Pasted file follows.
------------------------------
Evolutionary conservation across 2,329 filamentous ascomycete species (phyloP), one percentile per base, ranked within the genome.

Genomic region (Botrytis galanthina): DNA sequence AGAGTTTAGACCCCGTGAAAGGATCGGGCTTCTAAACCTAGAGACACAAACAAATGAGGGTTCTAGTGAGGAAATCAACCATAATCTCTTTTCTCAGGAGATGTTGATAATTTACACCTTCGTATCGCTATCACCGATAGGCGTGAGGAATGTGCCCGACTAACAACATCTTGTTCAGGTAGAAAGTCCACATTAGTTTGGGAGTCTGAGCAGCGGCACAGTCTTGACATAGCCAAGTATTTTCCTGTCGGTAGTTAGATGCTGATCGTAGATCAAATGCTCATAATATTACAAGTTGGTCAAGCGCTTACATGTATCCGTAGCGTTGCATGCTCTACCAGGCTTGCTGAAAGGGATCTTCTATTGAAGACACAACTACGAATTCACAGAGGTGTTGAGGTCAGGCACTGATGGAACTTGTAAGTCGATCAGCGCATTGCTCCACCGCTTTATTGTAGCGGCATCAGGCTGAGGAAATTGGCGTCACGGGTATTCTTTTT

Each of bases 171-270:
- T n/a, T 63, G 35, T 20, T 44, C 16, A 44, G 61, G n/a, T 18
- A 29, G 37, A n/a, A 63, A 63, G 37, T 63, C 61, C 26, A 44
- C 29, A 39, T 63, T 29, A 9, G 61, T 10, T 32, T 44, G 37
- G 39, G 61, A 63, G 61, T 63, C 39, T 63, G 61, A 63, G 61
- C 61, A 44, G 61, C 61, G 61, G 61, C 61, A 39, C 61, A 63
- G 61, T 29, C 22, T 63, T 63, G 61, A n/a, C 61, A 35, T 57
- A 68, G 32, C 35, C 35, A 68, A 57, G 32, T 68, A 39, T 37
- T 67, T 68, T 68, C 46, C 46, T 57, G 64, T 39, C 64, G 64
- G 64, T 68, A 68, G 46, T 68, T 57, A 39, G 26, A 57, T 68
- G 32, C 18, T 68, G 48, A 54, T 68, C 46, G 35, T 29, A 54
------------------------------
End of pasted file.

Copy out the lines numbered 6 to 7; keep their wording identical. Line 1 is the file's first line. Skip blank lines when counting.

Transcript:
- C 29, A 39, T 63, T 29, A 9, G 61, T 10, T 32, T 44, G 37
- G 39, G 61, A 63, G 61, T 63, C 39, T 63, G 61, A 63, G 61